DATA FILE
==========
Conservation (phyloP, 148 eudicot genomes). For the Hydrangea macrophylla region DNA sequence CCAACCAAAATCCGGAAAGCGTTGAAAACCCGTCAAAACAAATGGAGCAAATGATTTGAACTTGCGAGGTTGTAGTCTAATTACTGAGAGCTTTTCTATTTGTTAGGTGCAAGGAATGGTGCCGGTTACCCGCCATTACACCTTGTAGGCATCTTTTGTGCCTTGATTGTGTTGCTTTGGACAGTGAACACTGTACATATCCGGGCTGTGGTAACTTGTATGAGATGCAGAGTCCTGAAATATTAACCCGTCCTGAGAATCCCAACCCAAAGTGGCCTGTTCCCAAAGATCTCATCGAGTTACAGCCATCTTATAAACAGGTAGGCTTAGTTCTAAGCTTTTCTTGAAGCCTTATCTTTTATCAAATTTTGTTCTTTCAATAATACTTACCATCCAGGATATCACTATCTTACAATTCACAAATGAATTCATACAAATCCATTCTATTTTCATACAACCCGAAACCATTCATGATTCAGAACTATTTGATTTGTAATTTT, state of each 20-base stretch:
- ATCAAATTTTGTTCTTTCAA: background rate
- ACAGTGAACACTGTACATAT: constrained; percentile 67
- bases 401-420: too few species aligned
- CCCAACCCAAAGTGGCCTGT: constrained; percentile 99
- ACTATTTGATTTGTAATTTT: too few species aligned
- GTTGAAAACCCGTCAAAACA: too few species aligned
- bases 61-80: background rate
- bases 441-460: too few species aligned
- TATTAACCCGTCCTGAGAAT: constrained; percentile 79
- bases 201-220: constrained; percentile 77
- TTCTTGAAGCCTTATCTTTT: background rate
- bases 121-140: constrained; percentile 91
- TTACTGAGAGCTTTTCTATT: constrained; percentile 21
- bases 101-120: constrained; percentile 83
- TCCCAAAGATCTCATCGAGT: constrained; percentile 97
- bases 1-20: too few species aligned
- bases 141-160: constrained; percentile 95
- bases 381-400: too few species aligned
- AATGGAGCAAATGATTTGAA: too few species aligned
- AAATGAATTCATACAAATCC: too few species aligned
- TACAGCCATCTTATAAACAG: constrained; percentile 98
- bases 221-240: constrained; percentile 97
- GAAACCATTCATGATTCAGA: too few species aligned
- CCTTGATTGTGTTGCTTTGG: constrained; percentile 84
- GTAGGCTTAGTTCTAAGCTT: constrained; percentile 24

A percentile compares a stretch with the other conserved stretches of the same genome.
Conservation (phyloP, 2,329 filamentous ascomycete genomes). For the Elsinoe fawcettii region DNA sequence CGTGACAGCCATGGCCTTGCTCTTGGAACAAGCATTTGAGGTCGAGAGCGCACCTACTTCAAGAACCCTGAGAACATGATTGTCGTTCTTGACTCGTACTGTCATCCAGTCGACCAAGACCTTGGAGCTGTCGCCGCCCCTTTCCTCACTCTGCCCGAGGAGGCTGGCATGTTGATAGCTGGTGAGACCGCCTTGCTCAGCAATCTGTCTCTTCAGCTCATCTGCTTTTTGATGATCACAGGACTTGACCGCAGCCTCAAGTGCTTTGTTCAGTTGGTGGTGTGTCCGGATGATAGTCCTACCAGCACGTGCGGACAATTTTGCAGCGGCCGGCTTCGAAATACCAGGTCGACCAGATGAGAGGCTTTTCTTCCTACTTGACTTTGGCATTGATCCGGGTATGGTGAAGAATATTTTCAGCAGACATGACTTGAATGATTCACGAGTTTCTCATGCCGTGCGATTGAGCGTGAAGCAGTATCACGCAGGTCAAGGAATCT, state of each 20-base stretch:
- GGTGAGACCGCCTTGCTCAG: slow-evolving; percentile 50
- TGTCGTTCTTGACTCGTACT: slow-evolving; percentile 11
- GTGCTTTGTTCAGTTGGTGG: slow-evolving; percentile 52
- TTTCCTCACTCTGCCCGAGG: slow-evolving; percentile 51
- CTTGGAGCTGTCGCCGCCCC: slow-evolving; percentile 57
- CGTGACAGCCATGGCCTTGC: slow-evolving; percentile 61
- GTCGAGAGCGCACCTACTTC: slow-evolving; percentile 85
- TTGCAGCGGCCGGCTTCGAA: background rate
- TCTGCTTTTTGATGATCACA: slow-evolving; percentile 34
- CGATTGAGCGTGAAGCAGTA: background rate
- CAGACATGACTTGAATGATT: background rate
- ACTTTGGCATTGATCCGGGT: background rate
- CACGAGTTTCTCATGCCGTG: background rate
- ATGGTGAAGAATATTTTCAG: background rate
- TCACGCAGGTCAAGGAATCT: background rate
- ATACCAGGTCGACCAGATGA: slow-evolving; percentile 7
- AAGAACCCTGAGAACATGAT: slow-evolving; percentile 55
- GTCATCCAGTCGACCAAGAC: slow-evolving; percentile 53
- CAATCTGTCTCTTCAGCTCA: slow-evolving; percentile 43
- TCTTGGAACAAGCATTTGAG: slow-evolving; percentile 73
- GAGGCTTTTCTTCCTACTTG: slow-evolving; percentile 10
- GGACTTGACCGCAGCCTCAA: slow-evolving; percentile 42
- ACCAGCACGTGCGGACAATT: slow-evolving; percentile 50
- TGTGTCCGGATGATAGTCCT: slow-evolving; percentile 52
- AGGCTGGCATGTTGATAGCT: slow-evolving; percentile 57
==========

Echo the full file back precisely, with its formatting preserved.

Conservation (phyloP, 148 eudicot genomes). For the Hydrangea macrophylla region DNA sequence CCAACCAAAATCCGGAAAGCGTTGAAAACCCGTCAAAACAAATGGAGCAAATGATTTGAACTTGCGAGGTTGTAGTCTAATTACTGAGAGCTTTTCTATTTGTTAGGTGCAAGGAATGGTGCCGGTTACCCGCCATTACACCTTGTAGGCATCTTTTGTGCCTTGATTGTGTTGCTTTGGACAGTGAACACTGTACATATCCGGGCTGTGGTAACTTGTATGAGATGCAGAGTCCTGAAATATTAACCCGTCCTGAGAATCCCAACCCAAAGTGGCCTGTTCCCAAAGATCTCATCGAGTTACAGCCATCTTATAAACAGGTAGGCTTAGTTCTAAGCTTTTCTTGAAGCCTTATCTTTTATCAAATTTTGTTCTTTCAATAATACTTACCATCCAGGATATCACTATCTTACAATTCACAAATGAATTCATACAAATCCATTCTATTTTCATACAACCCGAAACCATTCATGATTCAGAACTATTTGATTTGTAATTTT, state of each 20-base stretch:
- ATCAAATTTTGTTCTTTCAA: background rate
- ACAGTGAACACTGTACATAT: constrained; percentile 67
- bases 401-420: too few species aligned
- CCCAACCCAAAGTGGCCTGT: constrained; percentile 99
- ACTATTTGATTTGTAATTTT: too few species aligned
- GTTGAAAACCCGTCAAAACA: too few species aligned
- bases 61-80: background rate
- bases 441-460: too few species aligned
- TATTAACCCGTCCTGAGAAT: constrained; percentile 79
- bases 201-220: constrained; percentile 77
- TTCTTGAAGCCTTATCTTTT: background rate
- bases 121-140: constrained; percentile 91
- TTACTGAGAGCTTTTCTATT: constrained; percentile 21
- bases 101-120: constrained; percentile 83
- TCCCAAAGATCTCATCGAGT: constrained; percentile 97
- bases 1-20: too few species aligned
- bases 141-160: constrained; percentile 95
- bases 381-400: too few species aligned
- AATGGAGCAAATGATTTGAA: too few species aligned
- AAATGAATTCATACAAATCC: too few species aligned
- TACAGCCATCTTATAAACAG: constrained; percentile 98
- bases 221-240: constrained; percentile 97
- GAAACCATTCATGATTCAGA: too few species aligned
- CCTTGATTGTGTTGCTTTGG: constrained; percentile 84
- GTAGGCTTAGTTCTAAGCTT: constrained; percentile 24

A percentile compares a stretch with the other conserved stretches of the same genome.
Conservation (phyloP, 2,329 filamentous ascomycete genomes). For the Elsinoe fawcettii region DNA sequence CGTGACAGCCATGGCCTTGCTCTTGGAACAAGCATTTGAGGTCGAGAGCGCACCTACTTCAAGAACCCTGAGAACATGATTGTCGTTCTTGACTCGTACTGTCATCCAGTCGACCAAGACCTTGGAGCTGTCGCCGCCCCTTTCCTCACTCTGCCCGAGGAGGCTGGCATGTTGATAGCTGGTGAGACCGCCTTGCTCAGCAATCTGTCTCTTCAGCTCATCTGCTTTTTGATGATCACAGGACTTGACCGCAGCCTCAAGTGCTTTGTTCAGTTGGTGGTGTGTCCGGATGATAGTCCTACCAGCACGTGCGGACAATTTTGCAGCGGCCGGCTTCGAAATACCAGGTCGACCAGATGAGAGGCTTTTCTTCCTACTTGACTTTGGCATTGATCCGGGTATGGTGAAGAATATTTTCAGCAGACATGACTTGAATGATTCACGAGTTTCTCATGCCGTGCGATTGAGCGTGAAGCAGTATCACGCAGGTCAAGGAATCT, state of each 20-base stretch:
- GGTGAGACCGCCTTGCTCAG: slow-evolving; percentile 50
- TGTCGTTCTTGACTCGTACT: slow-evolving; percentile 11
- GTGCTTTGTTCAGTTGGTGG: slow-evolving; percentile 52
- TTTCCTCACTCTGCCCGAGG: slow-evolving; percentile 51
- CTTGGAGCTGTCGCCGCCCC: slow-evolving; percentile 57
- CGTGACAGCCATGGCCTTGC: slow-evolving; percentile 61
- GTCGAGAGCGCACCTACTTC: slow-evolving; percentile 85
- TTGCAGCGGCCGGCTTCGAA: background rate
- TCTGCTTTTTGATGATCACA: slow-evolving; percentile 34
- CGATTGAGCGTGAAGCAGTA: background rate
- CAGACATGACTTGAATGATT: background rate
- ACTTTGGCATTGATCCGGGT: background rate
- CACGAGTTTCTCATGCCGTG: background rate
- ATGGTGAAGAATATTTTCAG: background rate
- TCACGCAGGTCAAGGAATCT: background rate
- ATACCAGGTCGACCAGATGA: slow-evolving; percentile 7
- AAGAACCCTGAGAACATGAT: slow-evolving; percentile 55
- GTCATCCAGTCGACCAAGAC: slow-evolving; percentile 53
- CAATCTGTCTCTTCAGCTCA: slow-evolving; percentile 43
- TCTTGGAACAAGCATTTGAG: slow-evolving; percentile 73
- GAGGCTTTTCTTCCTACTTG: slow-evolving; percentile 10
- GGACTTGACCGCAGCCTCAA: slow-evolving; percentile 42
- ACCAGCACGTGCGGACAATT: slow-evolving; percentile 50
- TGTGTCCGGATGATAGTCCT: slow-evolving; percentile 52
- AGGCTGGCATGTTGATAGCT: slow-evolving; percentile 57